As trivial as it might seem in Sub-Saharan countries like Nigeria, it remains a potent killer. According to one estimate, Malaria was responsible for 409,000 deaths in 2019 alone. With over 250 million cases worldwide, this disease remains a massive cause for concern.
Plasmodium parasites cause malaria. The parasites are passed to people through the bites of infected female Anopheles mosquitoes.
A significant symptom is a high fever. In people with no immunity, symptoms usually appear 10-15 days after the infective mosquito bite. It often comes with headaches, cold and even dysgeusia, or a bitter taste in your mouth. If not treated within 24 hours, it can progress to severe illness and even lead to death.
Severe illnesses result from malaria, mainly in children, include severe anemia, respiratory distress, or cerebral malaria. In adults, it can lead to multi-organ failure.
Who Is Vulnerable To Malaria?
According to a 2019 study, nearly half of the world’s population was at risk of Malaria, with most cases and death occurring in sub-Saharan Africa. While certain people are developing immunity to it, others still are at greater risk.
People at a higher risk of contracting malaria and developing severe conditions include infants, children under five years of age, pregnant women, and patients with HIV/AIDS. Non-immune immigrants too, are also at a greater risk of contracting the disease.
The most effective way to control transmission through vector control. Areas with control interventions have seen a notable reduction in Malaria cases. Two recommended forms of vector control include insecticide-treated net and indoor residual spraying.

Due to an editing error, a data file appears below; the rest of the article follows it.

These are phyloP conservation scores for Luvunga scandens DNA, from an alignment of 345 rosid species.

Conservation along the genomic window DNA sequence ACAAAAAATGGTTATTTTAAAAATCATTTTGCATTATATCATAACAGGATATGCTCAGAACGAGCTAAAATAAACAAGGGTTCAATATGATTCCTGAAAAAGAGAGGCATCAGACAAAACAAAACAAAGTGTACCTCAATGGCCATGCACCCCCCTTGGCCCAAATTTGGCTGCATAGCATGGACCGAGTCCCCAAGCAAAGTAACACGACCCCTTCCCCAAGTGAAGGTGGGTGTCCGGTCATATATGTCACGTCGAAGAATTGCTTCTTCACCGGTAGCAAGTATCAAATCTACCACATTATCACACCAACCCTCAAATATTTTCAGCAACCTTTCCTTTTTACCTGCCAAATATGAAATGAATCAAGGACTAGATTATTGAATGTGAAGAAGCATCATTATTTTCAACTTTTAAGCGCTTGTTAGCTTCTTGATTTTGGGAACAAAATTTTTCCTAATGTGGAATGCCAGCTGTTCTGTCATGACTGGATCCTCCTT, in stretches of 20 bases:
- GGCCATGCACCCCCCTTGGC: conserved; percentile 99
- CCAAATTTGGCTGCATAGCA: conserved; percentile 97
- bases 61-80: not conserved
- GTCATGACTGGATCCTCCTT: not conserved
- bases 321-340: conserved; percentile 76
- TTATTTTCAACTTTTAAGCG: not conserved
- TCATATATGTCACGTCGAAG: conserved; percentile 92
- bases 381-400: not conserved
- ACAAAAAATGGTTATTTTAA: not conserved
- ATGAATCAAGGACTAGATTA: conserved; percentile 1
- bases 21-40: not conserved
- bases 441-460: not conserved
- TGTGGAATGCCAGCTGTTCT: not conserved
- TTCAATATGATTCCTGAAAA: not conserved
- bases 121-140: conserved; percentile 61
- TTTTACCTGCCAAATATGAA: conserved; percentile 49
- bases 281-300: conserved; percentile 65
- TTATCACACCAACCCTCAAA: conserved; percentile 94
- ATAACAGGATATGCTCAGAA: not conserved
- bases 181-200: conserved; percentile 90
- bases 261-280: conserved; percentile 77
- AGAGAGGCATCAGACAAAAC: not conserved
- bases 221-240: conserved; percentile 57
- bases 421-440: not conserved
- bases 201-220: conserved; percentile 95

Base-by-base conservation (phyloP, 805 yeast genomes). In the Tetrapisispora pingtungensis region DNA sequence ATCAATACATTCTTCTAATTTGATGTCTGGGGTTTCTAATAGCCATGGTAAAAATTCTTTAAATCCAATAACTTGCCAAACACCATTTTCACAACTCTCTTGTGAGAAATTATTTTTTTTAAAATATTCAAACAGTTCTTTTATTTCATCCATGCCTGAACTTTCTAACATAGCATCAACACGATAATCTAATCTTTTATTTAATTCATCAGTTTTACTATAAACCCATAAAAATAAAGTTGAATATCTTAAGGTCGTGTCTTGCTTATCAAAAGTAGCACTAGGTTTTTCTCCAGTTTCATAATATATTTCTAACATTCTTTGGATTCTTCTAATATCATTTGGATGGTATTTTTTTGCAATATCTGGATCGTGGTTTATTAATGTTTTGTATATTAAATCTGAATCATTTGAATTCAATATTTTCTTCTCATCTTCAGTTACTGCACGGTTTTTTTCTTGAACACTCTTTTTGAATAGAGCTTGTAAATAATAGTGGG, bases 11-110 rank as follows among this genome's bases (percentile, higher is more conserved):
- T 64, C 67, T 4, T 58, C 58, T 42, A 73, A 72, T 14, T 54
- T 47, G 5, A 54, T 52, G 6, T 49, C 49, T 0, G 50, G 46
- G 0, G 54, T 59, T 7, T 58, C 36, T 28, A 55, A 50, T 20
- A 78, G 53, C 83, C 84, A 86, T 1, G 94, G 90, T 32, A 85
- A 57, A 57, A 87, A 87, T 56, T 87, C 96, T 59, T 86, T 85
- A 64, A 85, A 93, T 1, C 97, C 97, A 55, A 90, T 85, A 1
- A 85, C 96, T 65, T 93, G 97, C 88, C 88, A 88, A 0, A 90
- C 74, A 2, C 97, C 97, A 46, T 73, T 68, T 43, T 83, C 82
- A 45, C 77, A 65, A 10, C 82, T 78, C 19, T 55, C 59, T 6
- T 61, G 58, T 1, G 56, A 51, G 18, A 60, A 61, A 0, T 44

Sleeping under an insecticide-teated net can reduce transmission by acting as a barrier behind the vector and humans. This prevention method had grown from 2% in 2000 to an estimated 46% in 2019.
Indoor residual spraying is another powerful form of vector control for malaria. It involves periodically spraying houses with insecticides to prevent the growth and development of mosquitoes.
Antimalarial drugs can also be used for prevention. People who are at higher risk can benefit from this prevention method. According to WHO, malaria can be prevented through chemoprophylaxis, which suppresses the blood stage of malaria infections, thereby preventing malaria. For pregnant women living in moderate-to-high transmission areas, at least three doses of intermittent preventive treatment with sulfadoxine-pyrimethamine at each scheduled antenatal visit after the first trimester. Similarly, for infants living in high-transmission areas of Africa, three doses of periodic preventive medicine with sulfadoxine-pyrimethamine are recommended, delivered alongside routine vaccinations.
To prevent complications and death, early diagnosis and treatment are advised. The best available treatment is artemisinin-based combination therapy (ACT)
WHO recommends that all suspected cases be confirmed using parasite-based diagnostic testing (either microscopy or rapid diagnostic test) before administering treatment. Results of parasitological confirmation can be available in 30 minutes or less. Treatment solely based on symptoms should only be considered when a parasitological diagnosis is not possible. More detailed recommendations are available in the third edition of the “WHO Guidelines for the treatment of malaria,” published in April 2015.